While Canada has no state religion, it has been a predominantly Christian country over the course of its history since the arrival of Europeans. Today, though Christianity remains the religion with the greatest number of followers in Canada, its supremacy has diminished. Other religions, partially fueled by a growing number of immigrants, have grown in followers, as has the population of the irreligious. In fact, those claiming no religious affiliation (who totaled almost 8 million people in 2011, nearly a quarter of Canada’s total population) are the second largest group in Canada in regards to religion. Their numbers have grown by 80 percent between 2001 and 2011. The number of Catholics, the largest group of Christian Canadians, has remained virtually unchanged with nearly 13 million adherents according to census data from 2001 and 2011. The number of Muslims has nearly doubled over the same time period, standing at over 1 million followers in 2011.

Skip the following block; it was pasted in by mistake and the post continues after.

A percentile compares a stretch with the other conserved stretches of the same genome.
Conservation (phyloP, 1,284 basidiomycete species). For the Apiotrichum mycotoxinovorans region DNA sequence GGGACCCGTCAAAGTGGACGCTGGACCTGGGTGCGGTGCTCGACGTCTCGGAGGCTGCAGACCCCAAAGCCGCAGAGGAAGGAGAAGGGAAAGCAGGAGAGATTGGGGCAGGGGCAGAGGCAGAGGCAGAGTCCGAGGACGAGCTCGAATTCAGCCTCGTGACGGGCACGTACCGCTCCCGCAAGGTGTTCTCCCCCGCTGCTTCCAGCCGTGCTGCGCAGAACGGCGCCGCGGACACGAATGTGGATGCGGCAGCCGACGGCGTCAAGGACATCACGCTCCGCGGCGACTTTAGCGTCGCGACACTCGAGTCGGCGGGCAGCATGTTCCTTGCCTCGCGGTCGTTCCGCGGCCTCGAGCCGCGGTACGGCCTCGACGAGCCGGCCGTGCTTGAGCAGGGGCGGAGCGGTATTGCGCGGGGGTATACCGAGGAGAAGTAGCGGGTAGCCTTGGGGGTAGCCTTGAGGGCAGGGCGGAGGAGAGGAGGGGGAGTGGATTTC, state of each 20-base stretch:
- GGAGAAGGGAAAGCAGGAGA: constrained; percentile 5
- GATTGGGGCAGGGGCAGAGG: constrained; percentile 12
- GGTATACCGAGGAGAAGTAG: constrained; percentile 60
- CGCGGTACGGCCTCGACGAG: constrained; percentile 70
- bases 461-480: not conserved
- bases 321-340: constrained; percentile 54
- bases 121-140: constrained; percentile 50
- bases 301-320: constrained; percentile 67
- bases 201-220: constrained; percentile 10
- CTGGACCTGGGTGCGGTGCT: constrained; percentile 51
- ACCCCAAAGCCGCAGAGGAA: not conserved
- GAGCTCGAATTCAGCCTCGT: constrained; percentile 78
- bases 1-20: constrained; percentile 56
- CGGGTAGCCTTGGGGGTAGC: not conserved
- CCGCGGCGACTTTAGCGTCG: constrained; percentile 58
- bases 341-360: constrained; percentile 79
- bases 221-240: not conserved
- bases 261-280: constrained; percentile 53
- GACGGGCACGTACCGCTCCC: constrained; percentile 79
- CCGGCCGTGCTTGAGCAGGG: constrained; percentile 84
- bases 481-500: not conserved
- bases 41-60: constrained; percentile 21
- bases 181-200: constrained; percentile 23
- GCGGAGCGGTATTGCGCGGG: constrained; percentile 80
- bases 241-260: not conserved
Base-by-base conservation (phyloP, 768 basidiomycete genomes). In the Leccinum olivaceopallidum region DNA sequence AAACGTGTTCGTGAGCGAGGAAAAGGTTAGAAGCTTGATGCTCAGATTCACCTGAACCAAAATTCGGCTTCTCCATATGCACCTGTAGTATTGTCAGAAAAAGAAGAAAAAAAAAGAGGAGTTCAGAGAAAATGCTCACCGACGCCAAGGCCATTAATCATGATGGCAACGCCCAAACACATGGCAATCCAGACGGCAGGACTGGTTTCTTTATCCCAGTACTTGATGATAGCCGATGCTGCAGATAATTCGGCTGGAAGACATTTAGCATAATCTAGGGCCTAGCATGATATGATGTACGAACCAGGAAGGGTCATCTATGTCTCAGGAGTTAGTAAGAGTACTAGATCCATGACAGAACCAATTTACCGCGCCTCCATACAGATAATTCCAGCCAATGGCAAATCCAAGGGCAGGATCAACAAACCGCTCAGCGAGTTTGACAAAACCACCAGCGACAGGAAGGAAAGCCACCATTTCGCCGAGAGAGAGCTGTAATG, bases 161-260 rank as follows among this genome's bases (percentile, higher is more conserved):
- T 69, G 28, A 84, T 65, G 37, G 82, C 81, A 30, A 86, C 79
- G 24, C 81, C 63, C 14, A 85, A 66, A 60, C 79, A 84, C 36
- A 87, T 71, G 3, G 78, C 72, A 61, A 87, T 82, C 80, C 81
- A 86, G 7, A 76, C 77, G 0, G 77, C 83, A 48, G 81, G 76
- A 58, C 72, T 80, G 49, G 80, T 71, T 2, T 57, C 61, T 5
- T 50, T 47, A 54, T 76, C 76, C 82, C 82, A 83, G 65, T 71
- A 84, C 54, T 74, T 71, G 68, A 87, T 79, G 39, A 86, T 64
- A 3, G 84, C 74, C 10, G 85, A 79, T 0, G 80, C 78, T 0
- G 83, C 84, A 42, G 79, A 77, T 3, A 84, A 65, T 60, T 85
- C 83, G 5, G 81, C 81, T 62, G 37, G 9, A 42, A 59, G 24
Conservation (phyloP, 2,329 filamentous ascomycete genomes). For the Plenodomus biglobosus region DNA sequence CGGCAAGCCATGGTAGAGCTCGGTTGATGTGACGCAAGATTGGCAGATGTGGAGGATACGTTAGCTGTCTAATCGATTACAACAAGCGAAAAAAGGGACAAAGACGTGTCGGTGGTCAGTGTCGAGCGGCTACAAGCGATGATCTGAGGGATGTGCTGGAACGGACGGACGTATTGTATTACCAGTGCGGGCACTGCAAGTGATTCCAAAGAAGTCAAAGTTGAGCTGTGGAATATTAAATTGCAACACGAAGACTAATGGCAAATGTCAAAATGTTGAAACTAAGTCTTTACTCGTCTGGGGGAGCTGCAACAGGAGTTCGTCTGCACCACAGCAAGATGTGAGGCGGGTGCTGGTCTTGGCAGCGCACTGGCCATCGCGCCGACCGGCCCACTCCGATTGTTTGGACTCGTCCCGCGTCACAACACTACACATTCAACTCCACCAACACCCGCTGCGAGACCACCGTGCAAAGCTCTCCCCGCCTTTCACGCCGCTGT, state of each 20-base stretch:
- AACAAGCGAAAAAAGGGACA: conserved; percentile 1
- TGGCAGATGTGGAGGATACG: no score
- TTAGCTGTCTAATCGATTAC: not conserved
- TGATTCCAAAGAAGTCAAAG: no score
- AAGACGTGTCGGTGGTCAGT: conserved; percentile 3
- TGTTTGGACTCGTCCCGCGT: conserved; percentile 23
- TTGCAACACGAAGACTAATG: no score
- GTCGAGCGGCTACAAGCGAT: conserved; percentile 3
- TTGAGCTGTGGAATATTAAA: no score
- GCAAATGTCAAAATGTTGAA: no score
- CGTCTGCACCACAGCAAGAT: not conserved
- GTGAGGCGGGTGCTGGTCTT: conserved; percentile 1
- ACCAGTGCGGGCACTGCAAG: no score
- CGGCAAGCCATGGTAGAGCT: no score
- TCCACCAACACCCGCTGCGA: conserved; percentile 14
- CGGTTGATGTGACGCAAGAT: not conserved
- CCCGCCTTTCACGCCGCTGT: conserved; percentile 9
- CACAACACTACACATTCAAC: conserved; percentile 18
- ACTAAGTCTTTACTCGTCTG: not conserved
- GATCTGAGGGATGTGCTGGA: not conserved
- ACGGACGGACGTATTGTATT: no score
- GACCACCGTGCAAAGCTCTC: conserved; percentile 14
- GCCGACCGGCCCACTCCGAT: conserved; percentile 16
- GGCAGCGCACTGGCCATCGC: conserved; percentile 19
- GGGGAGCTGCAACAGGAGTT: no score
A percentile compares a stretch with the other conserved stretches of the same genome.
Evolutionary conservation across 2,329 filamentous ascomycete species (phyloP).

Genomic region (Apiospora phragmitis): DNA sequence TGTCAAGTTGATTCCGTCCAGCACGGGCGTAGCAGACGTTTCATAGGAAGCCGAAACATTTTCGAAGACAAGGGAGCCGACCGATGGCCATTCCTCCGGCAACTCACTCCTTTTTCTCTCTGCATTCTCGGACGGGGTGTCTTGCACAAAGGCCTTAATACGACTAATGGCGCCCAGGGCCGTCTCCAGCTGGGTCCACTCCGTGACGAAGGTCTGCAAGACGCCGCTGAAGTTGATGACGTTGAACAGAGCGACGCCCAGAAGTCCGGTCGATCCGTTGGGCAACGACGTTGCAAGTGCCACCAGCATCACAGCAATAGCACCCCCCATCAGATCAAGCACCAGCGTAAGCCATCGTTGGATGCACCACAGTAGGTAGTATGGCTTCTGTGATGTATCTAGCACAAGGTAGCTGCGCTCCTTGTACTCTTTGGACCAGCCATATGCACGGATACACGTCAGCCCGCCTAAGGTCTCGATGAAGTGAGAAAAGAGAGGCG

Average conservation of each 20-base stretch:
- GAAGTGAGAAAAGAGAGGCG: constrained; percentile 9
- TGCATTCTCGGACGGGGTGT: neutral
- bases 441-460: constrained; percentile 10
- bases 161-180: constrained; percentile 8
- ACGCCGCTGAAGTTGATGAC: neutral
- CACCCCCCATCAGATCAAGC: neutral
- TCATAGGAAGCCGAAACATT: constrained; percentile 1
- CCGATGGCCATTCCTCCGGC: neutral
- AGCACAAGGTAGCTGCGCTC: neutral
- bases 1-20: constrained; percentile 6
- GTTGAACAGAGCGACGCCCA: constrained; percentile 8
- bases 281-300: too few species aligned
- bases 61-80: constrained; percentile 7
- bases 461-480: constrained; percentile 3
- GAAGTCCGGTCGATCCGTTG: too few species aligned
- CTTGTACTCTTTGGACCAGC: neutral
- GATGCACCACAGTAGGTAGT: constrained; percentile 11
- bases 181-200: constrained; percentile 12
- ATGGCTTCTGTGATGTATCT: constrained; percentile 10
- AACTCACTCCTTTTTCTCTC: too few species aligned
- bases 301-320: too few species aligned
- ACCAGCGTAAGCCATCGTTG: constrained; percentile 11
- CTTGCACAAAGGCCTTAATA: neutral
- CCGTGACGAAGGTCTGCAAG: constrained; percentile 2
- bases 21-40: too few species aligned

Nearly all Christians and the irreligious in Canada are natural born citizens. About half of Hindus, Sikhs and Buddhists are natural born Canadians, while roughly 70 percent of Muslims are immigrants to Canada.
People under the age of 15 make up the largest group of Hindus, Sikhs, Muslims, the irreligious, and those practicing aboriginal spirituality. Buddhism, Judaism, and Christianity tend to have older populations comparatively.
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In the following 4 chapters, you will quickly find the 24 most important statistics relating to "Religious preferences of Canadians".